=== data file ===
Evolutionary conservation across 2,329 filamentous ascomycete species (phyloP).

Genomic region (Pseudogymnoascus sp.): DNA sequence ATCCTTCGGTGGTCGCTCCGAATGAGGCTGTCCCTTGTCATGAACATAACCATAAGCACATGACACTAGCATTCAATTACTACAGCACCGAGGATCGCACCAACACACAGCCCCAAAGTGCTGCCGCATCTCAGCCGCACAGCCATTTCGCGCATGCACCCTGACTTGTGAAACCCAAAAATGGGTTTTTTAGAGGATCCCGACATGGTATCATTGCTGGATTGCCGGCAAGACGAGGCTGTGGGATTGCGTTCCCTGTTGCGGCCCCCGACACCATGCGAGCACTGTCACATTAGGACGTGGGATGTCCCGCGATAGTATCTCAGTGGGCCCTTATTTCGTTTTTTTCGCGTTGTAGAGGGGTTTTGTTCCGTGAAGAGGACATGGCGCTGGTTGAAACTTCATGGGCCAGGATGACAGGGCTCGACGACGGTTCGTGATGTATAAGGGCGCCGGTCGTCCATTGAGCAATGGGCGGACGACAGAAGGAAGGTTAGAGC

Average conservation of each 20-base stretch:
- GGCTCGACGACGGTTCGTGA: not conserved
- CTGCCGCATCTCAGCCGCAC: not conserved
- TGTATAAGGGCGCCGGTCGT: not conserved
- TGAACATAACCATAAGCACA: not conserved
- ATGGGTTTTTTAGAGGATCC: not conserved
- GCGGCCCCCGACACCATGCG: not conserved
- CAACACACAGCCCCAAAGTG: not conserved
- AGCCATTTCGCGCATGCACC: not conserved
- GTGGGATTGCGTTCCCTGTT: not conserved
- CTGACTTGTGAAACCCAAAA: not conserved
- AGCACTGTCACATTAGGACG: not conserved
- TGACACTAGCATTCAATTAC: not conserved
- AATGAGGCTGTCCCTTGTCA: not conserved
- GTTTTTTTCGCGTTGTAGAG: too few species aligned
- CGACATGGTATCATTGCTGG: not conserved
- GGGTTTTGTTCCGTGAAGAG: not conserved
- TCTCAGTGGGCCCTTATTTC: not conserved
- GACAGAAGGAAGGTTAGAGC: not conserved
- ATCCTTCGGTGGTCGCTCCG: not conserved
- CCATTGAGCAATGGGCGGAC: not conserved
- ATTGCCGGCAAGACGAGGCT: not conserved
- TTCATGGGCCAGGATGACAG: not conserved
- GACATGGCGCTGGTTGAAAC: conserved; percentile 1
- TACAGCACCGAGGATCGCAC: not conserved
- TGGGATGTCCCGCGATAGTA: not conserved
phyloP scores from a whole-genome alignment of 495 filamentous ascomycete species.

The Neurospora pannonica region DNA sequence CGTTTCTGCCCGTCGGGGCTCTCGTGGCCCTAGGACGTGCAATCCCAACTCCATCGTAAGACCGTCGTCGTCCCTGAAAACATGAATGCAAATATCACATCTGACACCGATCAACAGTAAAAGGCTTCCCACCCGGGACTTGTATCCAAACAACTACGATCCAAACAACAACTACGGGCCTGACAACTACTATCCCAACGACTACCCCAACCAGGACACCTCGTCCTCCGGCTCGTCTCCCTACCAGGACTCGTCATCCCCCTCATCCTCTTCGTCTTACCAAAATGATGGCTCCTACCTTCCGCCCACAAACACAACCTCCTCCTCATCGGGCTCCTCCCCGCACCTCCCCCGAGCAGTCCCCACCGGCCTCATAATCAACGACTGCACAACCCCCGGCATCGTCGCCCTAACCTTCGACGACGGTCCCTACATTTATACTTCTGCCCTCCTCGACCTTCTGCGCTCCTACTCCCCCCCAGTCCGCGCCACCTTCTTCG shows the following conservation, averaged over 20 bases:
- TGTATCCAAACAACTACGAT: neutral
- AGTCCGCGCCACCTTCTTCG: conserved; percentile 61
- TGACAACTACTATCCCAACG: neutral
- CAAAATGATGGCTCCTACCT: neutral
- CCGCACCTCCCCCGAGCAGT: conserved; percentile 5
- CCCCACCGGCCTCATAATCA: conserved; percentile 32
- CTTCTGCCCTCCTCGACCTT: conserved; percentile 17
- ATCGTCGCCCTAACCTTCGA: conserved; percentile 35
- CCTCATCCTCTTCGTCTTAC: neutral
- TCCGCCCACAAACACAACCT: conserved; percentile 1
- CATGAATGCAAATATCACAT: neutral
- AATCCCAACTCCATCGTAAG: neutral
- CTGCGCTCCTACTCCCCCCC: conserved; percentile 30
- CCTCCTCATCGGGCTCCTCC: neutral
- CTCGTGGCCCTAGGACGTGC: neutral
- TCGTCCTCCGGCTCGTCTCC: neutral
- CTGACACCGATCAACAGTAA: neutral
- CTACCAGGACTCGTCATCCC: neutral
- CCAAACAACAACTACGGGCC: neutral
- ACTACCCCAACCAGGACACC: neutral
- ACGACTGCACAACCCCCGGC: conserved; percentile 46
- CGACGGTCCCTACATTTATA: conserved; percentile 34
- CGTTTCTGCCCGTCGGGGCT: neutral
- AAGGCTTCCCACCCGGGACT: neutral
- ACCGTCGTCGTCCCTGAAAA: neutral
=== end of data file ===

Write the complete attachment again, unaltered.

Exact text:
Evolutionary conservation across 2,329 filamentous ascomycete species (phyloP).

Genomic region (Pseudogymnoascus sp.): DNA sequence ATCCTTCGGTGGTCGCTCCGAATGAGGCTGTCCCTTGTCATGAACATAACCATAAGCACATGACACTAGCATTCAATTACTACAGCACCGAGGATCGCACCAACACACAGCCCCAAAGTGCTGCCGCATCTCAGCCGCACAGCCATTTCGCGCATGCACCCTGACTTGTGAAACCCAAAAATGGGTTTTTTAGAGGATCCCGACATGGTATCATTGCTGGATTGCCGGCAAGACGAGGCTGTGGGATTGCGTTCCCTGTTGCGGCCCCCGACACCATGCGAGCACTGTCACATTAGGACGTGGGATGTCCCGCGATAGTATCTCAGTGGGCCCTTATTTCGTTTTTTTCGCGTTGTAGAGGGGTTTTGTTCCGTGAAGAGGACATGGCGCTGGTTGAAACTTCATGGGCCAGGATGACAGGGCTCGACGACGGTTCGTGATGTATAAGGGCGCCGGTCGTCCATTGAGCAATGGGCGGACGACAGAAGGAAGGTTAGAGC

Average conservation of each 20-base stretch:
- GGCTCGACGACGGTTCGTGA: not conserved
- CTGCCGCATCTCAGCCGCAC: not conserved
- TGTATAAGGGCGCCGGTCGT: not conserved
- TGAACATAACCATAAGCACA: not conserved
- ATGGGTTTTTTAGAGGATCC: not conserved
- GCGGCCCCCGACACCATGCG: not conserved
- CAACACACAGCCCCAAAGTG: not conserved
- AGCCATTTCGCGCATGCACC: not conserved
- GTGGGATTGCGTTCCCTGTT: not conserved
- CTGACTTGTGAAACCCAAAA: not conserved
- AGCACTGTCACATTAGGACG: not conserved
- TGACACTAGCATTCAATTAC: not conserved
- AATGAGGCTGTCCCTTGTCA: not conserved
- GTTTTTTTCGCGTTGTAGAG: too few species aligned
- CGACATGGTATCATTGCTGG: not conserved
- GGGTTTTGTTCCGTGAAGAG: not conserved
- TCTCAGTGGGCCCTTATTTC: not conserved
- GACAGAAGGAAGGTTAGAGC: not conserved
- ATCCTTCGGTGGTCGCTCCG: not conserved
- CCATTGAGCAATGGGCGGAC: not conserved
- ATTGCCGGCAAGACGAGGCT: not conserved
- TTCATGGGCCAGGATGACAG: not conserved
- GACATGGCGCTGGTTGAAAC: conserved; percentile 1
- TACAGCACCGAGGATCGCAC: not conserved
- TGGGATGTCCCGCGATAGTA: not conserved
phyloP scores from a whole-genome alignment of 495 filamentous ascomycete species.

The Neurospora pannonica region DNA sequence CGTTTCTGCCCGTCGGGGCTCTCGTGGCCCTAGGACGTGCAATCCCAACTCCATCGTAAGACCGTCGTCGTCCCTGAAAACATGAATGCAAATATCACATCTGACACCGATCAACAGTAAAAGGCTTCCCACCCGGGACTTGTATCCAAACAACTACGATCCAAACAACAACTACGGGCCTGACAACTACTATCCCAACGACTACCCCAACCAGGACACCTCGTCCTCCGGCTCGTCTCCCTACCAGGACTCGTCATCCCCCTCATCCTCTTCGTCTTACCAAAATGATGGCTCCTACCTTCCGCCCACAAACACAACCTCCTCCTCATCGGGCTCCTCCCCGCACCTCCCCCGAGCAGTCCCCACCGGCCTCATAATCAACGACTGCACAACCCCCGGCATCGTCGCCCTAACCTTCGACGACGGTCCCTACATTTATACTTCTGCCCTCCTCGACCTTCTGCGCTCCTACTCCCCCCCAGTCCGCGCCACCTTCTTCG shows the following conservation, averaged over 20 bases:
- TGTATCCAAACAACTACGAT: neutral
- AGTCCGCGCCACCTTCTTCG: conserved; percentile 61
- TGACAACTACTATCCCAACG: neutral
- CAAAATGATGGCTCCTACCT: neutral
- CCGCACCTCCCCCGAGCAGT: conserved; percentile 5
- CCCCACCGGCCTCATAATCA: conserved; percentile 32
- CTTCTGCCCTCCTCGACCTT: conserved; percentile 17
- ATCGTCGCCCTAACCTTCGA: conserved; percentile 35
- CCTCATCCTCTTCGTCTTAC: neutral
- TCCGCCCACAAACACAACCT: conserved; percentile 1
- CATGAATGCAAATATCACAT: neutral
- AATCCCAACTCCATCGTAAG: neutral
- CTGCGCTCCTACTCCCCCCC: conserved; percentile 30
- CCTCCTCATCGGGCTCCTCC: neutral
- CTCGTGGCCCTAGGACGTGC: neutral
- TCGTCCTCCGGCTCGTCTCC: neutral
- CTGACACCGATCAACAGTAA: neutral
- CTACCAGGACTCGTCATCCC: neutral
- CCAAACAACAACTACGGGCC: neutral
- ACTACCCCAACCAGGACACC: neutral
- ACGACTGCACAACCCCCGGC: conserved; percentile 46
- CGACGGTCCCTACATTTATA: conserved; percentile 34
- CGTTTCTGCCCGTCGGGGCT: neutral
- AAGGCTTCCCACCCGGGACT: neutral
- ACCGTCGTCGTCCCTGAAAA: neutral